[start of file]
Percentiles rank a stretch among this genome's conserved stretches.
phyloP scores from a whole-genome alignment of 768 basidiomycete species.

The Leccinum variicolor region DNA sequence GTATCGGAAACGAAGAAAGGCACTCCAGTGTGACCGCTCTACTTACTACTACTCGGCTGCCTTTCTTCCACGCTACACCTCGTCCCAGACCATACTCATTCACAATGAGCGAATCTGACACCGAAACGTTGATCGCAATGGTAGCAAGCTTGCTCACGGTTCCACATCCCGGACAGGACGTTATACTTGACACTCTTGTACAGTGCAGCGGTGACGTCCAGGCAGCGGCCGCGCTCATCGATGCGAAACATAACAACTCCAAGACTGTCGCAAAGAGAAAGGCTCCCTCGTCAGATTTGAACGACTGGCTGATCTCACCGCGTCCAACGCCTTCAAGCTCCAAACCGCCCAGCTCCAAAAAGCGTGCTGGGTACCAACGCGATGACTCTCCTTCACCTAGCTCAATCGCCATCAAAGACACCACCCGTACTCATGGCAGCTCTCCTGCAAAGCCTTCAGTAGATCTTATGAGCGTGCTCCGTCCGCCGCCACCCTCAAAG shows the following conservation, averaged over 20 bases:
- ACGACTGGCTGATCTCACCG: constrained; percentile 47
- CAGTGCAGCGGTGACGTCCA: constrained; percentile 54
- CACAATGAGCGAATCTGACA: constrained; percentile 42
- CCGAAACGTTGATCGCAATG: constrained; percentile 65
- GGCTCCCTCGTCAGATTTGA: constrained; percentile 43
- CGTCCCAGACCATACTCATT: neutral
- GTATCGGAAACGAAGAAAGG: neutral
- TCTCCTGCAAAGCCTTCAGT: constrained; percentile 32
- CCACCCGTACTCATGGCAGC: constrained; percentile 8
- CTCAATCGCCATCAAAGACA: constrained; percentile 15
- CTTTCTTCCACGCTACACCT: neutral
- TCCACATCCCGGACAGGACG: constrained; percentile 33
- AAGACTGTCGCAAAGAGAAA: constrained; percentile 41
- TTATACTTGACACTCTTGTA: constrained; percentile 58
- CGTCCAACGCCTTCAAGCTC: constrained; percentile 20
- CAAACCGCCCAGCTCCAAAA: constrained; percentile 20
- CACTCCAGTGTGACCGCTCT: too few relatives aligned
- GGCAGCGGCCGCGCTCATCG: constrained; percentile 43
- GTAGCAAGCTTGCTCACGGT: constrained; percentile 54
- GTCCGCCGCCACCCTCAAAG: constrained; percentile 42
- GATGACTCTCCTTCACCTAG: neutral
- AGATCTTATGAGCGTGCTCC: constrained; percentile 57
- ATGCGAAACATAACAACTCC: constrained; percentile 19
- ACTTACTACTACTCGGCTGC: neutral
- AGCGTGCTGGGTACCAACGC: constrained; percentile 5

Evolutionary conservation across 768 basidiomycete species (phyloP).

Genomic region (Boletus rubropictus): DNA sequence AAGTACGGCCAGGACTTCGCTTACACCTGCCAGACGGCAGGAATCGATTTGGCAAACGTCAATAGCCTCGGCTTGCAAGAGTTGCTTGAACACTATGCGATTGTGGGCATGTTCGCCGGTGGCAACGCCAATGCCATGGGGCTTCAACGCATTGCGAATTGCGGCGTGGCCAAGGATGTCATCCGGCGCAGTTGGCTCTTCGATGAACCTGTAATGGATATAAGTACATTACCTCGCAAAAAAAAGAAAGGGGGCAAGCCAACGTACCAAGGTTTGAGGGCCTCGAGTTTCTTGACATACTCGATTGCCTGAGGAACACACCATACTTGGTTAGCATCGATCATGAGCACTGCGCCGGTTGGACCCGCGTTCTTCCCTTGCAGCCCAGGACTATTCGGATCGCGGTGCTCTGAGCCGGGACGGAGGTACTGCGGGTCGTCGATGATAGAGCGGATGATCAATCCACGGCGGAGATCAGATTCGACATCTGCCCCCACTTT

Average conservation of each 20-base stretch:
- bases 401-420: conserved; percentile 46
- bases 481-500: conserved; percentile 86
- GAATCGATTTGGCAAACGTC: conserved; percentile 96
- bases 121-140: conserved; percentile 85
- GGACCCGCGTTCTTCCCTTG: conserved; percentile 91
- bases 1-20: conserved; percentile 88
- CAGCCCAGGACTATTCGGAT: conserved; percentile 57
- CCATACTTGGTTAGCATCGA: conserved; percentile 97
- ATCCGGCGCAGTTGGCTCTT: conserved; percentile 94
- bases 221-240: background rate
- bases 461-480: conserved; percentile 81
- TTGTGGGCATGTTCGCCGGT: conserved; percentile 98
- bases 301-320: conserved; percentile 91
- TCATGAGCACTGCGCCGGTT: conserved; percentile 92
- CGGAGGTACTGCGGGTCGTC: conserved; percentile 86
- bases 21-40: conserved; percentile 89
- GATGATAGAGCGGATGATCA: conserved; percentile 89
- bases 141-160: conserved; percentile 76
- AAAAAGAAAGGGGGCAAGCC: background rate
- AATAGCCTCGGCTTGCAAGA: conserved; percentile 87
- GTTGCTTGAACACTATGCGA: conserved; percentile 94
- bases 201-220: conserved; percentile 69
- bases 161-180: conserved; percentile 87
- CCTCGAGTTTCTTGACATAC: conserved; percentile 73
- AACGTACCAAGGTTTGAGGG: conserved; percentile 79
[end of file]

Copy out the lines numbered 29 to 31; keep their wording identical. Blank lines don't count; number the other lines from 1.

Evolutionary conservation across 768 basidiomycete species (phyloP).

Genomic region (Boletus rubropictus): DNA sequence AAGTACGGCCAGGACTTCGCTTACACCTGCCAGACGGCAGGAATCGATTTGGCAAACGTCAATAGCCTCGGCTTGCAAGAGTTGCTTGAACACTATGCGATTGTGGGCATGTTCGCCGGTGGCAACGCCAATGCCATGGGGCTTCAACGCATTGCGAATTGCGGCGTGGCCAAGGATGTCATCCGGCGCAGTTGGCTCTTCGATGAACCTGTAATGGATATAAGTACATTACCTCGCAAAAAAAAGAAAGGGGGCAAGCCAACGTACCAAGGTTTGAGGGCCTCGAGTTTCTTGACATACTCGATTGCCTGAGGAACACACCATACTTGGTTAGCATCGATCATGAGCACTGCGCCGGTTGGACCCGCGTTCTTCCCTTGCAGCCCAGGACTATTCGGATCGCGGTGCTCTGAGCCGGGACGGAGGTACTGCGGGTCGTCGATGATAGAGCGGATGATCAATCCACGGCGGAGATCAGATTCGACATCTGCCCCCACTTT

Average conservation of each 20-base stretch: